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Overcoming the Ebbinghaus Forgetting Curve with Virtual Reality

March 23, 2018 - Dom Barnard

We lose about 90% of the information we learn within a month. So you may be investing a lot of money into learning a new skill or training your workforce, when ultimately not much of the material is remembered.

The brain tries to remember important information for survival, for example, if you accidentally touch a flame you automatically retract your hand. To retain other types of information we must persuade our brains that the information is worth remembering and thus overcome the forgetting curve.

In this article we discuss how to overcome Ebbinghaus’ forgetting curve with virtual reality and why it is a valuable training tool.

What is Ebbinghaus’ forgetting curve?

In 1885 the psychologist Hermann Ebbinghaus tested his memory by learning lists of nonsense syllables, such as “WID” and “DIF” and attempted to recall the syllables at particular points in time. Within a few days he had forgotten most of the information and therefore concluded that memory quickly decays.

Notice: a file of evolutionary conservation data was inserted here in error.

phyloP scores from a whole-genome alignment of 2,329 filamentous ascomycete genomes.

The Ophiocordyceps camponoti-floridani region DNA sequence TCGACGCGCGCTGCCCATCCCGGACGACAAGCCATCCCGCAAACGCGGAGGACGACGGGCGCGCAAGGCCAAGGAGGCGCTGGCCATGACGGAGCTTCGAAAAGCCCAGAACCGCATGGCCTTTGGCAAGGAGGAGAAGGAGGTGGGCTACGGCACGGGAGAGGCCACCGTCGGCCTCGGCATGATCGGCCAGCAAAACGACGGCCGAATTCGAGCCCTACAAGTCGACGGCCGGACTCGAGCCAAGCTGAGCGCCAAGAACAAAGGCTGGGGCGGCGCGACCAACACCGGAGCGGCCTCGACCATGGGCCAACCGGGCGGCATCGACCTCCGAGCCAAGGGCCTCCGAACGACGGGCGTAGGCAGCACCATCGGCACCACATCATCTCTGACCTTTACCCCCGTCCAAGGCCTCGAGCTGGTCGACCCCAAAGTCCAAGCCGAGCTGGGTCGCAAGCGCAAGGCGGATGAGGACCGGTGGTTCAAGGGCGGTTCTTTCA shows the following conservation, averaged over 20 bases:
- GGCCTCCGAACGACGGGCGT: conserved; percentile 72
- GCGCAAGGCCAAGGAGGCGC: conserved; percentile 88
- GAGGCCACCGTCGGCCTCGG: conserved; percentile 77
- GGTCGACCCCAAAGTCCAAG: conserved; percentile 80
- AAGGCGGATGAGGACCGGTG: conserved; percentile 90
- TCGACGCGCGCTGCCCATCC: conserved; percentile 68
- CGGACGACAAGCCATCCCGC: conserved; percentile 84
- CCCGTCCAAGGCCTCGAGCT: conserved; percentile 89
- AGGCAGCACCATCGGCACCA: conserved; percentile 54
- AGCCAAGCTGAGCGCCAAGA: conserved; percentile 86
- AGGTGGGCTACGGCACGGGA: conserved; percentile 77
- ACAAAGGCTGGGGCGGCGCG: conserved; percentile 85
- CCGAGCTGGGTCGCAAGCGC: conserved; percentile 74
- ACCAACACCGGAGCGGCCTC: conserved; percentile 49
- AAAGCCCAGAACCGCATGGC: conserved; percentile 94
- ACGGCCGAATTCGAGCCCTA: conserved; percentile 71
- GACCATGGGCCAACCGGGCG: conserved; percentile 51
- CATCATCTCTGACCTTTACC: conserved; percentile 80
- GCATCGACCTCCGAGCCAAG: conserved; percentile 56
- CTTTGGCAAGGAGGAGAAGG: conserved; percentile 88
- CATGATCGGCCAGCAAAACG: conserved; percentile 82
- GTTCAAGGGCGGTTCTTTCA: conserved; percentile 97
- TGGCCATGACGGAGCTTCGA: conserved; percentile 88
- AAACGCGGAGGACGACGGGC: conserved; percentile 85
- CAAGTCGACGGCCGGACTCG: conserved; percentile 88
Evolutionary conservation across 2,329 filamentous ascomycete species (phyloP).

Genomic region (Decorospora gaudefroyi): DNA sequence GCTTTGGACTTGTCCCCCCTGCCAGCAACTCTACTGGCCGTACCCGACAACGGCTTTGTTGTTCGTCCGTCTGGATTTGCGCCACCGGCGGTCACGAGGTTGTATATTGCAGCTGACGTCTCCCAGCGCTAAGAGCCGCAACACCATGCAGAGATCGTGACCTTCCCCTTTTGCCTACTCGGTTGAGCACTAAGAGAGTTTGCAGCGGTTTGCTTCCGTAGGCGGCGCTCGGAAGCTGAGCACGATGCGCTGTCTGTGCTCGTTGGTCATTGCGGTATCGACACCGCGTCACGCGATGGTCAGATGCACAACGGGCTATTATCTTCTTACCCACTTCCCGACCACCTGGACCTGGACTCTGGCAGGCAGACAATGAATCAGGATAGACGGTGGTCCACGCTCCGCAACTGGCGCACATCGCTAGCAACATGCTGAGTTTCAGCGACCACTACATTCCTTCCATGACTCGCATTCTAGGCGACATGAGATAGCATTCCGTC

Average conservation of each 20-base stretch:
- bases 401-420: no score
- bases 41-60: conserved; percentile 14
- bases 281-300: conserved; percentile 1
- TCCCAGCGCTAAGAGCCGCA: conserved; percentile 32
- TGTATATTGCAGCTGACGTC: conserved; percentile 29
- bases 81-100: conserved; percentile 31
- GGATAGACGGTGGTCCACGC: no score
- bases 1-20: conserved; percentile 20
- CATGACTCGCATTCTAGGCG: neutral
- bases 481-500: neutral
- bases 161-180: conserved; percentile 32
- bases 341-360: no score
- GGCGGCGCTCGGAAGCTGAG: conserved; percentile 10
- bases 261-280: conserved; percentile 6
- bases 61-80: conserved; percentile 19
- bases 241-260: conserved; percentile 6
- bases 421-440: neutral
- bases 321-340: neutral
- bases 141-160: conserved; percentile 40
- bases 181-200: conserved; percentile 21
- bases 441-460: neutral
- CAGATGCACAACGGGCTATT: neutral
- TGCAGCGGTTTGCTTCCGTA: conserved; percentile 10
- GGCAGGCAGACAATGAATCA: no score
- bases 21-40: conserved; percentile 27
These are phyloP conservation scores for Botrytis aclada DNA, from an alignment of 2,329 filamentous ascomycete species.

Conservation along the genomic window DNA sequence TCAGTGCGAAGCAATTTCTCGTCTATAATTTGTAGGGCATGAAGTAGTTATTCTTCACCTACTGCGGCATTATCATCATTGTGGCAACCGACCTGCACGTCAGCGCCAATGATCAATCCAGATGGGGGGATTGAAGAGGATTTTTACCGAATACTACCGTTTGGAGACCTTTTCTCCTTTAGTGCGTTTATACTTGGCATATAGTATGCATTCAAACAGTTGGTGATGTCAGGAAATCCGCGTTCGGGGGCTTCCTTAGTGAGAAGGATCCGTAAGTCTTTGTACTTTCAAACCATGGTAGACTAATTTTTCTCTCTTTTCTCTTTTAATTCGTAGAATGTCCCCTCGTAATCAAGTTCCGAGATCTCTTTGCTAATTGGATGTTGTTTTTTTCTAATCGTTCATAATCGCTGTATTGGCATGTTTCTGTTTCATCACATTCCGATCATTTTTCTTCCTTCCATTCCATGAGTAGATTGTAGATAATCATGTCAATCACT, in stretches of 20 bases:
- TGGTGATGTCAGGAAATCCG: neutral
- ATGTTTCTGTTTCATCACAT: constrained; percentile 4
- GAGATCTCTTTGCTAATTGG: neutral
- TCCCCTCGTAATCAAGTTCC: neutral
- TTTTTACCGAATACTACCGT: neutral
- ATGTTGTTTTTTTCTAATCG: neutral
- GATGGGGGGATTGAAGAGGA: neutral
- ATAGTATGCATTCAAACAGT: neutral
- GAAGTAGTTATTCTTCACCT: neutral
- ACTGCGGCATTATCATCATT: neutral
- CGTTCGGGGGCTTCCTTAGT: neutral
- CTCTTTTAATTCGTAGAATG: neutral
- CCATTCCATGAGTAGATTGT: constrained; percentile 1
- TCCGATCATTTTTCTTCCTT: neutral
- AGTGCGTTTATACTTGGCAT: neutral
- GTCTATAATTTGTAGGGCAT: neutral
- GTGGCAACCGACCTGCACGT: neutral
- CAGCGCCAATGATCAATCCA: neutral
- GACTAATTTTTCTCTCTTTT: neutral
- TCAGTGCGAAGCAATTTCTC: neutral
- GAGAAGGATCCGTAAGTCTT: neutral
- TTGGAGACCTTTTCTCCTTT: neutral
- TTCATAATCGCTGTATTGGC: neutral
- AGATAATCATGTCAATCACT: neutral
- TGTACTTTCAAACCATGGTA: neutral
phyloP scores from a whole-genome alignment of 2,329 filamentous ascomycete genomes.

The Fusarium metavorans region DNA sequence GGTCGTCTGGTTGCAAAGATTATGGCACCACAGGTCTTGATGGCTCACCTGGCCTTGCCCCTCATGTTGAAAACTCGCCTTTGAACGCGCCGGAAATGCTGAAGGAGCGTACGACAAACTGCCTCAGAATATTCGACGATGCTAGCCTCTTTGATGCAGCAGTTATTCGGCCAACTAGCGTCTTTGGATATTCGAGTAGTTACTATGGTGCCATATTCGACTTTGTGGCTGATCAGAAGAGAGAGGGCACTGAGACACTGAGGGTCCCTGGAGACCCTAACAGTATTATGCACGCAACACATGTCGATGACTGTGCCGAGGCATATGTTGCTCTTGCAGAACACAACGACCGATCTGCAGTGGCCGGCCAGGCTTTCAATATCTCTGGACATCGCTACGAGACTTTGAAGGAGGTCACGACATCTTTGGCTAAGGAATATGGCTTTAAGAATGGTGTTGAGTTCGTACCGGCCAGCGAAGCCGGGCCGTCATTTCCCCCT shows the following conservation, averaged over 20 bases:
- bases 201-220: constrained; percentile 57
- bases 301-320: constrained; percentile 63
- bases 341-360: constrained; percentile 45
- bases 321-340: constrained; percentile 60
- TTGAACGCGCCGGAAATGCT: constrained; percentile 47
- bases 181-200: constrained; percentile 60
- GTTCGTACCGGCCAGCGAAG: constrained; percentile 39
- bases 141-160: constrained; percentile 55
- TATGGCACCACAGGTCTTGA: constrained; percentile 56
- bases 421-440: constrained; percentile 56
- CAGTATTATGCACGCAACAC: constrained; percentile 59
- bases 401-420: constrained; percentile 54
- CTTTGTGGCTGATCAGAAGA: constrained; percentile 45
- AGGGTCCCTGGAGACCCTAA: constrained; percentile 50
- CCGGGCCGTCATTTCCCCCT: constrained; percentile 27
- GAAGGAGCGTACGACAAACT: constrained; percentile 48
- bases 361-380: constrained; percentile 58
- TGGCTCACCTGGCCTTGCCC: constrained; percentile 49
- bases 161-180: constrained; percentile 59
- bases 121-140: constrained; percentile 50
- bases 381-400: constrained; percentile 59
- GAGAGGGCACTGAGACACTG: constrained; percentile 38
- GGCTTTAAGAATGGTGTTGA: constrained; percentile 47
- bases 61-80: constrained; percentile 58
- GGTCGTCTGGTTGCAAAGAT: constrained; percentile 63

Subsequently Ebbinghaus created the forgetting curve which shows the rate of forgetting after learning:

  • The curve is exponential in nature which means that memory sharply drops from 100% to below 50% in the first few days. Some psychologists say this drop can even occur within the first hour after learning.
  • The forgetting rate then continues to decline but at a slower rate.
  • Until it plateaus, which was discovered when Ebbinghaus remembered some syllables on one day and then recalled the same syllables on consecutive days.
Ebbinghaus' forgetting curve

Factors affecting retention

The forgetting curve can be displayed by this equation:

R = e^(-t/s)

  • R – retention is how easily information can be recalled
  • t – time passed since the learning has occurred
  • s – strength of memory
  • e – Euler’s number

Retention depends on:

  1. The memory’s strength – stronger memories are easier for individuals to recall after longer periods of time compared to weaker memories. Individuals differ in their memories’ strengths.